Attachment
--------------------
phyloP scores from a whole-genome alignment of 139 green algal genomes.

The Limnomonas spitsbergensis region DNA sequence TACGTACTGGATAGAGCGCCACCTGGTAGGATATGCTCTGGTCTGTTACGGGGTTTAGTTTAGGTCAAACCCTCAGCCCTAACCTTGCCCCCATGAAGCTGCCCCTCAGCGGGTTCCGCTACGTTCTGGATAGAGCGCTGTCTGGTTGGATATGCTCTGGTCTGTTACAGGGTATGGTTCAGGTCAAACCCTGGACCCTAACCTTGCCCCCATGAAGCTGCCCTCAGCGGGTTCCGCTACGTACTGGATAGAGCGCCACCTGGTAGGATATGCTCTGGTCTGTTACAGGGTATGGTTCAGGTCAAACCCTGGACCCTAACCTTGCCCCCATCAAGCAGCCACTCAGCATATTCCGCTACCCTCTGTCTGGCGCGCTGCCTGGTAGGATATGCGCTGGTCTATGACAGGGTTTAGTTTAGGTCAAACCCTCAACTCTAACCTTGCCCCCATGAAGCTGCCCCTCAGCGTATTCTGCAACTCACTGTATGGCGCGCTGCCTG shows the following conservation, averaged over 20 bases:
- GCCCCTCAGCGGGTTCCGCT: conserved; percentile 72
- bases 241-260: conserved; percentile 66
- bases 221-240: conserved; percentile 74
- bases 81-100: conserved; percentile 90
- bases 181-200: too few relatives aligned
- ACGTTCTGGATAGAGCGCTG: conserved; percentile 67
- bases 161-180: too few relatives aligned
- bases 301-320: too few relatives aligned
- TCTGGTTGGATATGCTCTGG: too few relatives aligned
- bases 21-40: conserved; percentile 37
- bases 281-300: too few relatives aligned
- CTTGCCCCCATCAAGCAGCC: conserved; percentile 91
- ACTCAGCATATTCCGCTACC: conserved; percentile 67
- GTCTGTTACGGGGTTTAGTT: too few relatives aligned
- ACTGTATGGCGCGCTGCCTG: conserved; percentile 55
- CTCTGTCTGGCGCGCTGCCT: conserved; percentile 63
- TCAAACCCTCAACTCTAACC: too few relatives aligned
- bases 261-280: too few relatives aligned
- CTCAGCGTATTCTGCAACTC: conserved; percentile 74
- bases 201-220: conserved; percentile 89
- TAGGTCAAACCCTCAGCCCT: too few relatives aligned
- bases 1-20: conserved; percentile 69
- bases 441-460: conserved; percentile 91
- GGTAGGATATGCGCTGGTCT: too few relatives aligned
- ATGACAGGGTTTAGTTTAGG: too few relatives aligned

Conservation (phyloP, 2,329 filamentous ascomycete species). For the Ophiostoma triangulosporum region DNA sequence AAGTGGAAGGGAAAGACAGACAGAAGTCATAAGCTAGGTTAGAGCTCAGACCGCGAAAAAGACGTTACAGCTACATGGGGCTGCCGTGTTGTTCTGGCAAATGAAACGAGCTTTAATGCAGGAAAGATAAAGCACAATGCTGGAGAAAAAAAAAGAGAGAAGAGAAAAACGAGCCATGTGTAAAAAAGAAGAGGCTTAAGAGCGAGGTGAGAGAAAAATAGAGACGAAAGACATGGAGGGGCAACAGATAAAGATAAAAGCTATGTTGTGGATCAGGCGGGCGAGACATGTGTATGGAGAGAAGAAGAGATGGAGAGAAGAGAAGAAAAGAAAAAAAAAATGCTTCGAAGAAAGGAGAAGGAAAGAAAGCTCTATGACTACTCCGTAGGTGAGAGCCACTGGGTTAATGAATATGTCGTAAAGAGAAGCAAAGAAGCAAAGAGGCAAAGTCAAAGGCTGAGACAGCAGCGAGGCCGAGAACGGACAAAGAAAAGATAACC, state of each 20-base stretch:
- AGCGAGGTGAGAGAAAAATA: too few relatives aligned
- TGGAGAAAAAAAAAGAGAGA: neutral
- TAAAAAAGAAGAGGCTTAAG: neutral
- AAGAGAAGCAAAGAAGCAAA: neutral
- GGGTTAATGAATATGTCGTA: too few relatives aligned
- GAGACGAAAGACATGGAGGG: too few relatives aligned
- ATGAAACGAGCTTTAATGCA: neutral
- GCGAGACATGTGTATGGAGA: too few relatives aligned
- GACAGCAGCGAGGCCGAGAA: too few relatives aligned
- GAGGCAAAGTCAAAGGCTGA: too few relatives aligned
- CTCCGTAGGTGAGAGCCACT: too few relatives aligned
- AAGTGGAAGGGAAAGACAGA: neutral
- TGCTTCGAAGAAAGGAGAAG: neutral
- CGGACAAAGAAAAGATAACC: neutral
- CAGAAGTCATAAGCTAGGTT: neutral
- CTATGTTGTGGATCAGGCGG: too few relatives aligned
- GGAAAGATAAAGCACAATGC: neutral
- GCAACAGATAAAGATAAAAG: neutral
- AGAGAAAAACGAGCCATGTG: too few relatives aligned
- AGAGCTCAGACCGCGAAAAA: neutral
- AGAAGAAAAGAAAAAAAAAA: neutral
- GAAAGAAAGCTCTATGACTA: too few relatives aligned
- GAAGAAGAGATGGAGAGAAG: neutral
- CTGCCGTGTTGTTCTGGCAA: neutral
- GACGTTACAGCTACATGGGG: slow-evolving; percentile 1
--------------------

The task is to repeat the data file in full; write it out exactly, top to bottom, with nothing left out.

phyloP scores from a whole-genome alignment of 139 green algal genomes.

The Limnomonas spitsbergensis region DNA sequence TACGTACTGGATAGAGCGCCACCTGGTAGGATATGCTCTGGTCTGTTACGGGGTTTAGTTTAGGTCAAACCCTCAGCCCTAACCTTGCCCCCATGAAGCTGCCCCTCAGCGGGTTCCGCTACGTTCTGGATAGAGCGCTGTCTGGTTGGATATGCTCTGGTCTGTTACAGGGTATGGTTCAGGTCAAACCCTGGACCCTAACCTTGCCCCCATGAAGCTGCCCTCAGCGGGTTCCGCTACGTACTGGATAGAGCGCCACCTGGTAGGATATGCTCTGGTCTGTTACAGGGTATGGTTCAGGTCAAACCCTGGACCCTAACCTTGCCCCCATCAAGCAGCCACTCAGCATATTCCGCTACCCTCTGTCTGGCGCGCTGCCTGGTAGGATATGCGCTGGTCTATGACAGGGTTTAGTTTAGGTCAAACCCTCAACTCTAACCTTGCCCCCATGAAGCTGCCCCTCAGCGTATTCTGCAACTCACTGTATGGCGCGCTGCCTG shows the following conservation, averaged over 20 bases:
- GCCCCTCAGCGGGTTCCGCT: conserved; percentile 72
- bases 241-260: conserved; percentile 66
- bases 221-240: conserved; percentile 74
- bases 81-100: conserved; percentile 90
- bases 181-200: too few relatives aligned
- ACGTTCTGGATAGAGCGCTG: conserved; percentile 67
- bases 161-180: too few relatives aligned
- bases 301-320: too few relatives aligned
- TCTGGTTGGATATGCTCTGG: too few relatives aligned
- bases 21-40: conserved; percentile 37
- bases 281-300: too few relatives aligned
- CTTGCCCCCATCAAGCAGCC: conserved; percentile 91
- ACTCAGCATATTCCGCTACC: conserved; percentile 67
- GTCTGTTACGGGGTTTAGTT: too few relatives aligned
- ACTGTATGGCGCGCTGCCTG: conserved; percentile 55
- CTCTGTCTGGCGCGCTGCCT: conserved; percentile 63
- TCAAACCCTCAACTCTAACC: too few relatives aligned
- bases 261-280: too few relatives aligned
- CTCAGCGTATTCTGCAACTC: conserved; percentile 74
- bases 201-220: conserved; percentile 89
- TAGGTCAAACCCTCAGCCCT: too few relatives aligned
- bases 1-20: conserved; percentile 69
- bases 441-460: conserved; percentile 91
- GGTAGGATATGCGCTGGTCT: too few relatives aligned
- ATGACAGGGTTTAGTTTAGG: too few relatives aligned

Conservation (phyloP, 2,329 filamentous ascomycete species). For the Ophiostoma triangulosporum region DNA sequence AAGTGGAAGGGAAAGACAGACAGAAGTCATAAGCTAGGTTAGAGCTCAGACCGCGAAAAAGACGTTACAGCTACATGGGGCTGCCGTGTTGTTCTGGCAAATGAAACGAGCTTTAATGCAGGAAAGATAAAGCACAATGCTGGAGAAAAAAAAAGAGAGAAGAGAAAAACGAGCCATGTGTAAAAAAGAAGAGGCTTAAGAGCGAGGTGAGAGAAAAATAGAGACGAAAGACATGGAGGGGCAACAGATAAAGATAAAAGCTATGTTGTGGATCAGGCGGGCGAGACATGTGTATGGAGAGAAGAAGAGATGGAGAGAAGAGAAGAAAAGAAAAAAAAAATGCTTCGAAGAAAGGAGAAGGAAAGAAAGCTCTATGACTACTCCGTAGGTGAGAGCCACTGGGTTAATGAATATGTCGTAAAGAGAAGCAAAGAAGCAAAGAGGCAAAGTCAAAGGCTGAGACAGCAGCGAGGCCGAGAACGGACAAAGAAAAGATAACC, state of each 20-base stretch:
- AGCGAGGTGAGAGAAAAATA: too few relatives aligned
- TGGAGAAAAAAAAAGAGAGA: neutral
- TAAAAAAGAAGAGGCTTAAG: neutral
- AAGAGAAGCAAAGAAGCAAA: neutral
- GGGTTAATGAATATGTCGTA: too few relatives aligned
- GAGACGAAAGACATGGAGGG: too few relatives aligned
- ATGAAACGAGCTTTAATGCA: neutral
- GCGAGACATGTGTATGGAGA: too few relatives aligned
- GACAGCAGCGAGGCCGAGAA: too few relatives aligned
- GAGGCAAAGTCAAAGGCTGA: too few relatives aligned
- CTCCGTAGGTGAGAGCCACT: too few relatives aligned
- AAGTGGAAGGGAAAGACAGA: neutral
- TGCTTCGAAGAAAGGAGAAG: neutral
- CGGACAAAGAAAAGATAACC: neutral
- CAGAAGTCATAAGCTAGGTT: neutral
- CTATGTTGTGGATCAGGCGG: too few relatives aligned
- GGAAAGATAAAGCACAATGC: neutral
- GCAACAGATAAAGATAAAAG: neutral
- AGAGAAAAACGAGCCATGTG: too few relatives aligned
- AGAGCTCAGACCGCGAAAAA: neutral
- AGAAGAAAAGAAAAAAAAAA: neutral
- GAAAGAAAGCTCTATGACTA: too few relatives aligned
- GAAGAAGAGATGGAGAGAAG: neutral
- CTGCCGTGTTGTTCTGGCAA: neutral
- GACGTTACAGCTACATGGGG: slow-evolving; percentile 1